The other article by Finnish researchers, published in the British Journal of Nutrition, reports on the results of a study of asthma risk, and oatmeal. The researchers followed a large cohort of children and parents for 5 years, and report that children introduced to porridge before 5 months of age were 64% less likely to have wheezing as toddlers compared to children who never ate it or ate it at an older age. It was also shown that infants that were fed fish at an early age had significantly lower incidence of allergic rhinitis by 5 years of age.

These findings stand in sharp contradiction to US and European infant-feeding guidelines that emphasize the introduction of solid foods at discrete developmental stages that begin at 6 months of age. Are we creating – unintentionally – our immune-impaired populations by being too avoidant of allergens?

What do you think? Please feel free to post your own comments below. Topics and articles that you think would be of interest in our NBOP section and/or this blog can be sent to the JACI Editorial Office at

Wednesday, February 3, 2010

Asthma and sports

The 2010 Winter Olympics kicks off on February 12th, in Vancouver, British Columbia, Canada. We’ve found some news items spotlighting issues of allergies and asthma for Olympic athletes.

The New York Times published an article on January 13, 2010, asking why as many as 50% of winter sport Olympians have exercise-induced bronchoconstriction (EIB). Yale University allergist, Christopher Randolph, MD, pointed out that EIB, in the absence of asthma, tends to occur in athletes who train for the greatest number of hours, especially in cold weather. So, does cold weather actually cause EIB?

The conventional wisdom has been that EIB is a constriction/dilation reaction to cold air, like numbing/tingling of the fingertips. More recently, researchers now consider the primary cause to be airway dryness. Abrupt moisture loss in the airways causes mast cell degranulation and cytokine release leading to acute inflammation. Recent research in EIB subjects points to dysregulation of aquaporin water channels (Chan et al., Chest 2008).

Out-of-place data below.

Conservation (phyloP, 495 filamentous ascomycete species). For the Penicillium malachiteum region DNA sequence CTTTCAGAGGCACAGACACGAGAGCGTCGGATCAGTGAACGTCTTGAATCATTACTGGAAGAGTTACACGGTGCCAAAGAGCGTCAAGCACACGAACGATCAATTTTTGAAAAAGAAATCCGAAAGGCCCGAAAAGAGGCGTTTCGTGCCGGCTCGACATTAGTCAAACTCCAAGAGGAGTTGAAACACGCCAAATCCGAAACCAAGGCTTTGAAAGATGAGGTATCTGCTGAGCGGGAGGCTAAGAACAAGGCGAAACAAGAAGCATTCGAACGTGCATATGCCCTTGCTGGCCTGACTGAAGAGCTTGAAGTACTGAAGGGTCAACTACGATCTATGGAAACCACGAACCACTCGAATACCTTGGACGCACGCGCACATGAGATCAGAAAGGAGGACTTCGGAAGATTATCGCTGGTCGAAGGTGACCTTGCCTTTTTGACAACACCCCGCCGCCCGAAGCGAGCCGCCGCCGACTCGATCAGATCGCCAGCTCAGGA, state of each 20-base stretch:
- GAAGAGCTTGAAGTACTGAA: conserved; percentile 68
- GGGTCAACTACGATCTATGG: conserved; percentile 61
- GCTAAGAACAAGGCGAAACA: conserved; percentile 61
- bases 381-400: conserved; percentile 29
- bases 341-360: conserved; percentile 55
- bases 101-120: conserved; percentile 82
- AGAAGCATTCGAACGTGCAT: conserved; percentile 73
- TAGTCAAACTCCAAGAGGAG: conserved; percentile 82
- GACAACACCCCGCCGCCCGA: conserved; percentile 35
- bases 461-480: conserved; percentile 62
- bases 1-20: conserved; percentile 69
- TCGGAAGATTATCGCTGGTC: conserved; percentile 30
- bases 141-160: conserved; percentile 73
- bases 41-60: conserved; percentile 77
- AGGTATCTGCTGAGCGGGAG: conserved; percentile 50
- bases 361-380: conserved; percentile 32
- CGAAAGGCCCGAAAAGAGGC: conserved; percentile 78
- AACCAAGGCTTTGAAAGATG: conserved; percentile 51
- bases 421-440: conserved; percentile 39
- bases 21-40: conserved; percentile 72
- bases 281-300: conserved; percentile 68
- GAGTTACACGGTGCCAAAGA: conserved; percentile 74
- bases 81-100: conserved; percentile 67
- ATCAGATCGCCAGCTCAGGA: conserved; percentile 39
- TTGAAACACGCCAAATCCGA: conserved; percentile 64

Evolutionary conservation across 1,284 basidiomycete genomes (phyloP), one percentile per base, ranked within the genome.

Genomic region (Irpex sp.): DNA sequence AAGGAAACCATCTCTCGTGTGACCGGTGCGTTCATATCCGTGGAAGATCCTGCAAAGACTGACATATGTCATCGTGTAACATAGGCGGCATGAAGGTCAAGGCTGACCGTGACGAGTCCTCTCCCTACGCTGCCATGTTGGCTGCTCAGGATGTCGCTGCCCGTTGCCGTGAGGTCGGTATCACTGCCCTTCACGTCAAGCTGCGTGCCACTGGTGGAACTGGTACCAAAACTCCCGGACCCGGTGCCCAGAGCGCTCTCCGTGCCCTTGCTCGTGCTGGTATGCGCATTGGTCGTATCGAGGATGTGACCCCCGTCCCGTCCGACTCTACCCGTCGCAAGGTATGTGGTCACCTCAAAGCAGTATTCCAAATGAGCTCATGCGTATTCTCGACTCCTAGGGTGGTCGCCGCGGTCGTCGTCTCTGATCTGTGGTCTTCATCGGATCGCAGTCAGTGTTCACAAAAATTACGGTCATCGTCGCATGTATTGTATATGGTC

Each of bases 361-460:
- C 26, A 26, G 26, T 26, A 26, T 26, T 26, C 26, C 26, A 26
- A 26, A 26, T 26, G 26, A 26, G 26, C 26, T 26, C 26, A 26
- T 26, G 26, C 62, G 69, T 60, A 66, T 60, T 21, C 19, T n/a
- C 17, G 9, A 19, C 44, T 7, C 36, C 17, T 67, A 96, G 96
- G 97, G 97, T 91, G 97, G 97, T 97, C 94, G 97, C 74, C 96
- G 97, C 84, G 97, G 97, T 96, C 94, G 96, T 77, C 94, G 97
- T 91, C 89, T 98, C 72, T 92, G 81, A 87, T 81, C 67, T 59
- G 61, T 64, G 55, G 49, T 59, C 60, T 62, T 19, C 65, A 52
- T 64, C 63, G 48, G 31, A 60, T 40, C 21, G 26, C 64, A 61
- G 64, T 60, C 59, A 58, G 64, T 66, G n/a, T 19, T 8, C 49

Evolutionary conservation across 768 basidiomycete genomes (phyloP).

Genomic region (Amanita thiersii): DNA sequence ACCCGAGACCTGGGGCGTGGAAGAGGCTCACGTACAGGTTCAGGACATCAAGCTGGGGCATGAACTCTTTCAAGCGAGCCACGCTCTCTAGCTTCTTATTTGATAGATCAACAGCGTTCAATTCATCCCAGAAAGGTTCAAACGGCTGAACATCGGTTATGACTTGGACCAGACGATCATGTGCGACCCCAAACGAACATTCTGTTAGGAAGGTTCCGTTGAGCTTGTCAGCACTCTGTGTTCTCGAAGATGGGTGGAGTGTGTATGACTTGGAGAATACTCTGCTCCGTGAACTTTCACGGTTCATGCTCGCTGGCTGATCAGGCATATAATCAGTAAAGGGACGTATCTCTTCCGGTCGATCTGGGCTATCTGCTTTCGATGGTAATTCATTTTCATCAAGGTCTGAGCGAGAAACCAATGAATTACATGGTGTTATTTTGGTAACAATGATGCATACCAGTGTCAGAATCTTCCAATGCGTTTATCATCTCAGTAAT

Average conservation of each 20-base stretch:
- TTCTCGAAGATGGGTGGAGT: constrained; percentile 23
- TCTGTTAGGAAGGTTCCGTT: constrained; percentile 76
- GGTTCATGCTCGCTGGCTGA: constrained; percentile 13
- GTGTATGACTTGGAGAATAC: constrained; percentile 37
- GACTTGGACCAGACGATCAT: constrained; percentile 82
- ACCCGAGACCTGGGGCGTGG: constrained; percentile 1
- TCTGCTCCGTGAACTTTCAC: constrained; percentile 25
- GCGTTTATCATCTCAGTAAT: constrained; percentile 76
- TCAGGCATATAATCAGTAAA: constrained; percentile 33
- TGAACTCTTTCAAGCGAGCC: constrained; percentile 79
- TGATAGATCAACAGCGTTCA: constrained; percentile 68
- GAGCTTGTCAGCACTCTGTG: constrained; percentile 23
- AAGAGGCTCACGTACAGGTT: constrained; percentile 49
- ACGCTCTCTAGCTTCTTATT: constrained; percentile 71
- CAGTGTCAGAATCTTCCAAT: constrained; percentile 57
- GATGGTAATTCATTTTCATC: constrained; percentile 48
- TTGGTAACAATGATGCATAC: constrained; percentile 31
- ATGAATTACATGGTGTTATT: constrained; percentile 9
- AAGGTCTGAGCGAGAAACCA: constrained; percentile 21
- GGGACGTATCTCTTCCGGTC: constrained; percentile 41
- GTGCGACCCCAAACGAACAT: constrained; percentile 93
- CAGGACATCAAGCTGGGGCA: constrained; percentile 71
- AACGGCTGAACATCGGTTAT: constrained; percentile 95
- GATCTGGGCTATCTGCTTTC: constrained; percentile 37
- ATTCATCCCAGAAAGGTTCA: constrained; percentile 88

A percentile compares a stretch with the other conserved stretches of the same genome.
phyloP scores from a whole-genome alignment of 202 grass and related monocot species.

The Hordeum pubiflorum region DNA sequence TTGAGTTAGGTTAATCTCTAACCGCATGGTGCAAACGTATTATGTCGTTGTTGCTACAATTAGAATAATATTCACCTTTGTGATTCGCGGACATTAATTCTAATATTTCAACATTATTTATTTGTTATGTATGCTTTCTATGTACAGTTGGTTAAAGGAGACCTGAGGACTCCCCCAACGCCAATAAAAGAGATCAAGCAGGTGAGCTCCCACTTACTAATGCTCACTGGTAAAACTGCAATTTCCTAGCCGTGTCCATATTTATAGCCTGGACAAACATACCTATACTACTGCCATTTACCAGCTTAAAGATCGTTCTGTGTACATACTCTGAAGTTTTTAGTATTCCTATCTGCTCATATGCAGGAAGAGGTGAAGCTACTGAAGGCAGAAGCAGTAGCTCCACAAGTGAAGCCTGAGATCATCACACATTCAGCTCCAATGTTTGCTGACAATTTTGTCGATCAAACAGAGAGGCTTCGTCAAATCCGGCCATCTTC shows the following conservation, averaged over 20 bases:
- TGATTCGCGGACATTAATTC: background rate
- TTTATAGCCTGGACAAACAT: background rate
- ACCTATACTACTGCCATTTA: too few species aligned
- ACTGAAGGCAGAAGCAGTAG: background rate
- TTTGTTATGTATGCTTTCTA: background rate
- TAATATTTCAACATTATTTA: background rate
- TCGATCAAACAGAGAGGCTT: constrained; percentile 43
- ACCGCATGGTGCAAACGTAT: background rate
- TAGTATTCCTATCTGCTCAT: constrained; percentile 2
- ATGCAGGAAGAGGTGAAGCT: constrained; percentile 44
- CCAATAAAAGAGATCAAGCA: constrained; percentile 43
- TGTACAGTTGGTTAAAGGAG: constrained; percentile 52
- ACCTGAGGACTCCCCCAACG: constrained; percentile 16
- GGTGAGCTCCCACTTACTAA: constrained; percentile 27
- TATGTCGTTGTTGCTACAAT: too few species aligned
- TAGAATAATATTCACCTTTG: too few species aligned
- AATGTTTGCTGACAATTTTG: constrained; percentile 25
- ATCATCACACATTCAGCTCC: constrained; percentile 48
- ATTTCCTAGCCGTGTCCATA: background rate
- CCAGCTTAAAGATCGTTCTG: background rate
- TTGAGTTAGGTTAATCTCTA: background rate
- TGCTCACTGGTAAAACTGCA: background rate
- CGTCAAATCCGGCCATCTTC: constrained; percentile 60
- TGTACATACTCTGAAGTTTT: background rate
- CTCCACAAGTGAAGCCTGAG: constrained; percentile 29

But this doesn’t answer the question of EIB prevalence in winter sport athletes. One new theory, mentioned by Dr. Randolph, suggests that EIB in winter sport athletes is a sports injury. Chronic inflammation associated with excessive exercise-related respiration may produce the airway injury.

A Canadian Broadcasting Corporation news article takes up the topic of athletes with allergic rhinitis. Dr. Donald Stark, an allergist in Vancouver, commented that February is alder tree pollen season in southwest B.C. He warned that athletes that are not allergic to alder may cross-react if they are sensitive to birch. This is a particularly problematic issue as over-the-counter medications can produce “doping” results, which would immediately disqualify the athlete. Olympic athletes are allowed to take pseudoephedrine, though blood titers cannot be higher than 150μg/ml.

On a sort of related, summer Olympic event note…
Belgian researchers published results in the European Respiratory Journal on their study of infant swimming and bronchiolitis. They found that infants younger than 2 years that swam in indoor or outdoor pools had increased risk of bronchiolitis compared to their non-swimming peers. The researchers suggested that early exposure to chlorine made the airways more sensitive and reactive to infection as well as allergens.

Children who swam in indoor pools had 3.5 times higher risk and children who swam in outdoor pools had twice the risk of bronchiolitis. Infant swimmers with a history of bronchiolitis also had increased risk of asthma and allergies later in life.

We want to hear from you! Please feel free to post your comments below. Topics and articles that you think would be of interest in our NBOP section and/or this blog can be sent to the JACI Editorial Office at